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A key to successful glue up is distributing clamping pressure effectively. Cauls spread the force. When clamping a narrow strip, the clamps have to be close together in order to have the pressure cones overlap (at right in photo). A solution is to employ a wide caul that spreads out the force before it meets the glueline (at left).
Many woodworkers are underclamping their joints during glue up. To help avoid this, professor Roman Rabiej developed some simple keys to clamping success. (Read the full article on the topic.)
One of the keys is to distribute the pressure effectively.
Put the pressure where you need itJust as important as the overall force of the clamp you’re using is how it is distributed. You want even pressure along the whole glueline. This can be done in two ways. The force from a clamp spreads out in a 45º cone from each head. For the cones to overlap and the glueline to receive even pressure, the clamps need to be spaced correctly. The 45º angle makes the cones of pressure easy to measure. The force will radiate sideways in both directions the same distance as the clamp is from the glueline.
Clamping wide boardsSo, in the example below, the 6-in.-wide board creates 12-in.-wide cones of pressure at the joint.
When edge-gluing wide boards, such as for a tabletop, you can employ powerful clamps spaced widely, alternating the clamps above and below the workpiece to prevent the boards from bowing.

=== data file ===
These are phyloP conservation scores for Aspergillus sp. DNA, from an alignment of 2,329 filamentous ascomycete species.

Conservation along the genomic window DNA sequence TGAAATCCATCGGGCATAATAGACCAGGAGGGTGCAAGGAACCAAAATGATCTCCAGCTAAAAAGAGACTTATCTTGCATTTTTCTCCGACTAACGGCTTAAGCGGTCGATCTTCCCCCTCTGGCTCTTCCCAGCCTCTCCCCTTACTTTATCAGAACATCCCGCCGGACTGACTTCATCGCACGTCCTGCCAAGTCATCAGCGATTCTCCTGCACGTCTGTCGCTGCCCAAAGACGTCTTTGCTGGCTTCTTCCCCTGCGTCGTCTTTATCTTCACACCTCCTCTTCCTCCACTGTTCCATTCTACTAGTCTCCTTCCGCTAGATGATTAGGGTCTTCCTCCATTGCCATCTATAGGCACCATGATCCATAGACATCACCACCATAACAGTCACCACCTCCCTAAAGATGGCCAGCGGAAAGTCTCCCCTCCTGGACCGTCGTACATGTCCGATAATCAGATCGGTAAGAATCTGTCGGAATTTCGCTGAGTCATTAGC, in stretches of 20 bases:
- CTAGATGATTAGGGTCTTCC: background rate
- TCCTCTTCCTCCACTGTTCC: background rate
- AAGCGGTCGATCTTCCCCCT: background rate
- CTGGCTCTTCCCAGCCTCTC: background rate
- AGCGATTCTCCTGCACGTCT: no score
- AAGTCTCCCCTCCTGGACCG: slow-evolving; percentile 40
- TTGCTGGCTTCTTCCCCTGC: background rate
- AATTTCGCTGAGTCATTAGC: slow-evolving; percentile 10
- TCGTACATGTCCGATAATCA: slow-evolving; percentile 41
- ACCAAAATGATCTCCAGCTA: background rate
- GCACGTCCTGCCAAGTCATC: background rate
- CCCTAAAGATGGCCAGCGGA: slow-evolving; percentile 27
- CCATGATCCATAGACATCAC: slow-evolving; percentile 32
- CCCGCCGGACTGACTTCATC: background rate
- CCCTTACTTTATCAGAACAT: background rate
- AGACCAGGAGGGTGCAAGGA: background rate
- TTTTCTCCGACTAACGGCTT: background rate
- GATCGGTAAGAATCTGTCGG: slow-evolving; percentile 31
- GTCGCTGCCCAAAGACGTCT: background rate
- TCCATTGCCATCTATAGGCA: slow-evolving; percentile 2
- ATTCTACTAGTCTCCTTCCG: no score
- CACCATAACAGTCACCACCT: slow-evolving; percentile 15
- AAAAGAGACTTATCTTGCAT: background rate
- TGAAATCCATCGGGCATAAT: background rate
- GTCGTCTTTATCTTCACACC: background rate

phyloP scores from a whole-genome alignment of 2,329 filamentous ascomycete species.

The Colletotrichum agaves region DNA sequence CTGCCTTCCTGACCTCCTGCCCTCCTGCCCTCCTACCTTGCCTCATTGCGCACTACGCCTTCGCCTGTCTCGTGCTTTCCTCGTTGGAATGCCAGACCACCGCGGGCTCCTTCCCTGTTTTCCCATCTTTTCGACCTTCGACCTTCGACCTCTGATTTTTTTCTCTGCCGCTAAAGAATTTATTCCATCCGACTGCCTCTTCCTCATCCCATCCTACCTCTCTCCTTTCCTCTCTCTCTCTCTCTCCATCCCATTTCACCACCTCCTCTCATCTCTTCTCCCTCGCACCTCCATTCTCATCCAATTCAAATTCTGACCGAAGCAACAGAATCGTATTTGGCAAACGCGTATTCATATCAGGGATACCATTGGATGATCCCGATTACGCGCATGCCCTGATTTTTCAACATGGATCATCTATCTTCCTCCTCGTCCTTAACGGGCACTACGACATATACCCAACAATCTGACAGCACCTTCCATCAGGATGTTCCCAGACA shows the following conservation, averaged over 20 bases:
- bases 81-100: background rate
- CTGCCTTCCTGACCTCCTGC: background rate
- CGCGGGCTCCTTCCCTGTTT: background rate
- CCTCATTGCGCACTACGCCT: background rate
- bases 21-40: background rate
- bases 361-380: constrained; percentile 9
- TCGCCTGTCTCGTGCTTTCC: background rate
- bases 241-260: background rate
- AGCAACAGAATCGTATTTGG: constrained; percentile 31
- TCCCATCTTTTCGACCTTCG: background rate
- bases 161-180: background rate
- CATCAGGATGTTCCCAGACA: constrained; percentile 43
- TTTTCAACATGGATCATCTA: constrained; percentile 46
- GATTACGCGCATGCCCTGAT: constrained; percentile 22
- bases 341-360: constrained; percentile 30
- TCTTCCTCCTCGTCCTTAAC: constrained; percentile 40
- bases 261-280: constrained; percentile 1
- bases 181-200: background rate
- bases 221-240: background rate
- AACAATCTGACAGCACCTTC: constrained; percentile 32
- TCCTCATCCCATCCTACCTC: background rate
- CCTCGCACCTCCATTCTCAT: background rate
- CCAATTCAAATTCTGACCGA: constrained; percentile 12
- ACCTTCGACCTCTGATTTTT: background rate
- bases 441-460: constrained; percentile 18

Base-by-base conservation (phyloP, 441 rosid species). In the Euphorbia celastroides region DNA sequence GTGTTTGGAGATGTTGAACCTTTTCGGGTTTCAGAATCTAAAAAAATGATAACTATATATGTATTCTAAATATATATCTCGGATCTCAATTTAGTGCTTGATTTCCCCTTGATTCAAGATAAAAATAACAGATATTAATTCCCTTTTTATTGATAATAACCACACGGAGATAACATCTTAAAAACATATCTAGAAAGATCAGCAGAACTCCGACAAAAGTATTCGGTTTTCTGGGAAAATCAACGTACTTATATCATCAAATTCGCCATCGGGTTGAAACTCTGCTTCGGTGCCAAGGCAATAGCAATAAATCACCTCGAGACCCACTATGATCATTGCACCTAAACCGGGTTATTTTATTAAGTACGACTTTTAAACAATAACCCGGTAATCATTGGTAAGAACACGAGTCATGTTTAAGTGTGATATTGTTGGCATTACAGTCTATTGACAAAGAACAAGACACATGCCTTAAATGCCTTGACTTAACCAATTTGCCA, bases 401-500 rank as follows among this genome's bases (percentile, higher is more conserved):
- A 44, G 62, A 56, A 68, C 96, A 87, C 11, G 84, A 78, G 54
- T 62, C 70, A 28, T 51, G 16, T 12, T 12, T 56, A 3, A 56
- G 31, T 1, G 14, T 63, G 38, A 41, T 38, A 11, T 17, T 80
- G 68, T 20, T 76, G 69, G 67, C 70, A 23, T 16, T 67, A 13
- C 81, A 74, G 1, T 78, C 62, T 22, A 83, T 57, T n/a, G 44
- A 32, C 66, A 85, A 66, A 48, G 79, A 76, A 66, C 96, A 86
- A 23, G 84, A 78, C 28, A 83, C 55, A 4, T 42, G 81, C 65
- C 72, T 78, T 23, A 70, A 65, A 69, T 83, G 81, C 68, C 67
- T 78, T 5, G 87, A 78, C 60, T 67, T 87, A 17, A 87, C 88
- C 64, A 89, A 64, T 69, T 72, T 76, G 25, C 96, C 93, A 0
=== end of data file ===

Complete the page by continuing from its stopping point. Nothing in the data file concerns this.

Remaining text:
Clamping thin edgingIf the glueline is close to the face of the clamp, such as when applying solid-wood edging to plywood, to avoid having a clamp placed every inch or two, you can use wide cauls that will spread the clamp pressure as well as protect the edge of the workpiece from the clamps.
Where the glueline is close to the clamp head, place the clamps very close together or use a wide caul. Otherwise, some parts of the glueline will not receive sufficient pressure.
Last, to round out this series, here are some tips on applying glue.
How to clamp up wide boards.
How to clamp thin edging.
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I'm afraid this article is somewhat misleading. It is completely wrong when it says, 'The force from a clamp spreads out in a 45º cone from each head'. It doesn't.
In fact the pressure will vary smoothly from a maximum directly in line with the clamps to a minimum half-way between clamps - if shown on a graph it would be a curved line.
How the force is distributed from one clamp to the next depends on:
1. the strength of the wood
2. the thickness of the wood
3. the depth of the wood
(if a pressure spreading piece is used, these would apply to that also)
The exact pressure at the half-way point could be calculated, but I don't suppose that many people are going to do that. (Maybe there's scope for a bit of research on this?)
In conclusion, while the general advice of the article to use plenty of clamps and to use pressure spreading pieces where appropriate is still correct, don't take the advice on exact spacing too seriously.
Clutch piece of information. A real help for any finish carpenter either in the shop or on site.
Kezurou-kai Mini, or NYC KEZ for short, is a gathering in which craftsmen and enthusiasts come together to celebrate Japanese style woodworking.
Fast, fun approach to making a comfortable, casual seat
In this video Michael finishes the first of the three boxes. Gluing-up, planing, sanding and finishing bring a new piece of art to the world.
In this video Michael starts work on the second box, a carved and painted Saddle lid box.
Michael begins carving the saddle lid box with his ripple pattern along the top. Then turns to his 5/30 gouge to texture the sides of the box. This isn't work…
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